Asbestos is in the hot seat these days and is receiving significant attention from both US EPA and Congress.  In particular, US EPA continues to evaluate asbestos risks under the Toxic Substances Control Act (TSCA) and has imposed additional regulations, while Congress is currently considering an outright ban on the substance.

On April 25, 2019, US EPA issued a final Significant New Use Rule (SNUR) under Section 5 of TSCA to prevent certain discontinued uses of asbestos from re-entering the marketplace without a review by EPA.  The rule essentially restricts manufacturing, importing or processing of asbestos for certain target uses that are neither ongoing, nor already prohibited under TSCA.

The SNUR covers a number of target uses for which US EPA “has found no information” indicating that they are ongoing: adhesives, sealants, and roof and non-roof coatings; arc chutes; beater-add gaskets; cement products; extruded sealant tape and other tape; filler for acetylene cylinders; certain friction materials; high-grade electrical paper; millboard; missile liner; packings; pipeline wrap; reinforced plastics; roofing felt; separators in fuel cells and batteries; vinyl-asbestos floor tile; woven products; any other building material; and “any other use of asbestos that is neither ongoing nor already prohibited under TSCA.”  While the SNUR does not actually prohibit these uses, none of the uses may return to the marketplace without EPA review of their potential risks to health and the environment.   A party must submit a “significant new use notice” to US EPA at least 90 days prior to commencing manufacturing, importing or processing of asbestos for such uses.

While the Rule effectively expands the number of restricted uses, the SNUR has raised concerns as it essentially removes the uses from US EPA’s pending TSCA risk evaluation of asbestos, which is being performed pursuant to EPA’s December 2016 listing of substances under Section 6(b) of TSCA for which a final risk assessment is due in December 2019.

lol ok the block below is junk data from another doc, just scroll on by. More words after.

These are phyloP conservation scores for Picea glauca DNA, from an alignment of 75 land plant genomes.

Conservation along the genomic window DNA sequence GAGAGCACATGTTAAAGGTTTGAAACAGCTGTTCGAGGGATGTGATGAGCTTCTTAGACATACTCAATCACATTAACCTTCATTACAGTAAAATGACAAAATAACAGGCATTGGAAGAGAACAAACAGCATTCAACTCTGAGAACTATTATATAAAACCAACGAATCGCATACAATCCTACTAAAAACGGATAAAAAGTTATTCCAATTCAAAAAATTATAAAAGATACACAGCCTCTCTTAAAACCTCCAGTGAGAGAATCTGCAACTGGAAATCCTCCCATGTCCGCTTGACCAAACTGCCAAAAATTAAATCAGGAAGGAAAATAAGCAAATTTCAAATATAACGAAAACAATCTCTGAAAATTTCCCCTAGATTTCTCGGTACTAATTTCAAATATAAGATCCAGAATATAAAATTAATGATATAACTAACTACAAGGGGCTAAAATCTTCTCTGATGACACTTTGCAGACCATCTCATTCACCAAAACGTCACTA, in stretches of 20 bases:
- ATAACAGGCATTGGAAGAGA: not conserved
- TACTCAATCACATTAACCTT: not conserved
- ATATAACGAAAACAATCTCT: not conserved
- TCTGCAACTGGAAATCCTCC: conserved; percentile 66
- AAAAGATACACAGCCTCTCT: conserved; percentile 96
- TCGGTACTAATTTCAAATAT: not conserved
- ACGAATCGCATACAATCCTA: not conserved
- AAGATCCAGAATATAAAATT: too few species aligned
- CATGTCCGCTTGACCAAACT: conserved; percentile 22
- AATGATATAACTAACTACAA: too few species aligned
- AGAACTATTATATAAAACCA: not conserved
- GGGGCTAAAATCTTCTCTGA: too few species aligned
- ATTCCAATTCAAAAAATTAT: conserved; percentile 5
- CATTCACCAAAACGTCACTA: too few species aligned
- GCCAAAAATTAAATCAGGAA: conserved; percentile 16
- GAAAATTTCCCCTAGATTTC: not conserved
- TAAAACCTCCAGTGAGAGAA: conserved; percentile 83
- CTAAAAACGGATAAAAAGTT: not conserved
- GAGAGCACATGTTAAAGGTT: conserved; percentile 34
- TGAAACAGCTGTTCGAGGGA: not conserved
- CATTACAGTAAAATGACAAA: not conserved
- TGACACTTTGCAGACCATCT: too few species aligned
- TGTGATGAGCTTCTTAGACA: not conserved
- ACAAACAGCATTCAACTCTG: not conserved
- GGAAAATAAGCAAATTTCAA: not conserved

Meanwhile, Congress is considering a ban on all uses of asbestos (which is already banned in more than 60 countries).  Most recently on May 8, 2019, the House Energy and Commerce Committee’s environmental panel held a hearing on H.R. 1603 (the “Alan Reinstein Ban Asbestos Now Act of 2019” introduced on March 7, 2019).  The Bill seeks to amend TSCA to require US EPA to ban importation and use of asbestos in the US within one year of enactment, broaden EPA’s definition of asbestos to include additional fiber types, and also require that EPA and the Departments of Health and Human Services and Labor assess and report to Congress regarding existing “legacy” asbestos in residential, commercial, industrial, public, and school buildings to determine quantity and risk.

Although there is reportedly openness to a bipartisan compromise on the Democratic-sponsored bill, concerns have been raised as to its application, including the effect upon the chlorine industry and that it may hamper the industry’s ability to manufacture chlorine for public water supply use and healthcare facility sanitization.  For instance, on May 8, 2019, the American Water Works Association submitted comments to the Committee noting that “more than forty percent of the chlorine supply in the United Sates is dependent on production methods that rely on asbestos.” Further, the relatively short 12-month transition period has been cited as another concern, as well as the associated costs.

While US EPA’s TSCA risk evaluation remains ongoing through the end of 2019 (and possibly beyond) and Congress considers the ban proposed in H.R. 1603 in committee and markup, asbestos will continue to received increased attention.  Industries that deal with asbestos-containing materials would be advised to consult with technical and legal experts to consider the implications of these measures, as well as look for additional opportunities to advocate its position to decision makers as these measures are considered and finalized.